Things have changed in mortgage industry for good, I believe. As per Mark, this has been a great ride for 15 years. And he compares it with...pendulum! Here is a re-blog from Mark on his experience in mortgage industry.
I have spent my entire professional career in the mortgage industry spanning some 15 years now. When I first started, it was the oldest of "old school" deal-getting skills. I would literally start my day with a new letter in the alphabet in my local phone book and start calling. Rates were in the double digits and there was no such thing as a "do not call list".
When I was fortunate enough to land an eager consumer I would take my hand written loan application for the refinance or purchase and literally walk it over to my processor. NOTHING was done via computer... everything was handwritten and faxed. The banks were lending on true credit worthiness and not caring too much as long as the loan made sense.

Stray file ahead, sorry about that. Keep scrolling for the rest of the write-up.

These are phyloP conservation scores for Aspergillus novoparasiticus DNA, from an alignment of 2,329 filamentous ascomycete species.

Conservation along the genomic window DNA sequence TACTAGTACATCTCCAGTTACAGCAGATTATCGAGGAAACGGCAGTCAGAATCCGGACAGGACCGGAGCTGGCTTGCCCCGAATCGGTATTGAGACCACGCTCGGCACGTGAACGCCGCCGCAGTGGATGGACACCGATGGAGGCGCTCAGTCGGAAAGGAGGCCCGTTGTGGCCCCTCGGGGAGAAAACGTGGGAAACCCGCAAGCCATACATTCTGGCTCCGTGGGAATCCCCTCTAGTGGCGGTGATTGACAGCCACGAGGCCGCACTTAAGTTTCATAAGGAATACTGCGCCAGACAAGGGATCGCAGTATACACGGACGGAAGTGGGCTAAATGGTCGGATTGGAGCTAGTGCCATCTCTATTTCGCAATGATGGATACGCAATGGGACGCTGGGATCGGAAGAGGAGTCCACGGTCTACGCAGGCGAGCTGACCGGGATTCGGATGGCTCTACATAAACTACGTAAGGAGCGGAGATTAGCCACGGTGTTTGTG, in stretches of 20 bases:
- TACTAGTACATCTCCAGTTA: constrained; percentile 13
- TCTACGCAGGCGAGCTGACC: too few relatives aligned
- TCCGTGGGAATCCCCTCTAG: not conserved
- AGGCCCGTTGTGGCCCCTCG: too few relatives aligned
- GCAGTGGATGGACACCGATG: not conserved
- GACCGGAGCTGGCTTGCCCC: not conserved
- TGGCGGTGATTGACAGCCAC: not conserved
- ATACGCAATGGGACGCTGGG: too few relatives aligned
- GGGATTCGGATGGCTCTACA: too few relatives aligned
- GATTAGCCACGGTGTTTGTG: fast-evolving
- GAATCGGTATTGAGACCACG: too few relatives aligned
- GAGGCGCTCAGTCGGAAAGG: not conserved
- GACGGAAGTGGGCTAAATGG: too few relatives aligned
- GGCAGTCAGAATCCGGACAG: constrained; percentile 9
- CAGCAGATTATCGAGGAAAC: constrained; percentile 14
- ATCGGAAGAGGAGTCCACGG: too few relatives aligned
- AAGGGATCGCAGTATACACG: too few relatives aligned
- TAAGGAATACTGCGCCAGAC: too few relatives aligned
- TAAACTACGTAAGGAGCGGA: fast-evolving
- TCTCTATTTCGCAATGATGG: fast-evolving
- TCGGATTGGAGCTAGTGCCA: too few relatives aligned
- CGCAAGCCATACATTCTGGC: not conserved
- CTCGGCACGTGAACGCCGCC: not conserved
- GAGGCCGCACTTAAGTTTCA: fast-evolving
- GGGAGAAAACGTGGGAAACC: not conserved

Obviously with the economic changes and the subprime market debacle, things have certainly changed. I had almost lost faith in the financial lending system with a particular "perfect" client. This client had 800+ credit scores, 6 figures cash in assets, 20+ years on the job ~ stable as stable could be right? Not according to some of the banks I tried sending him through. I literally would get condition sheets back requesting 3 pages of stips in order to finally gain approval. I thought to myself ~ if this guy can barely get approved who can?
This rollercoaster or a better metaphor would be pendulum ~ has appeared to hit high on the complete other end of the spectrum.
Several years back, it seemed anyone and everyone could get a home loan approved and within the last twelve months those "perfect credit" borrowers have to beg and plead to get through the loan approval process.
As of late though, the banks seem to be loosening their grip again and hopefully things will settle back to some middle ground of the pendulum, where those with desireable credit and even those with just slightly less than desireable credit may actually achieve the American Dream.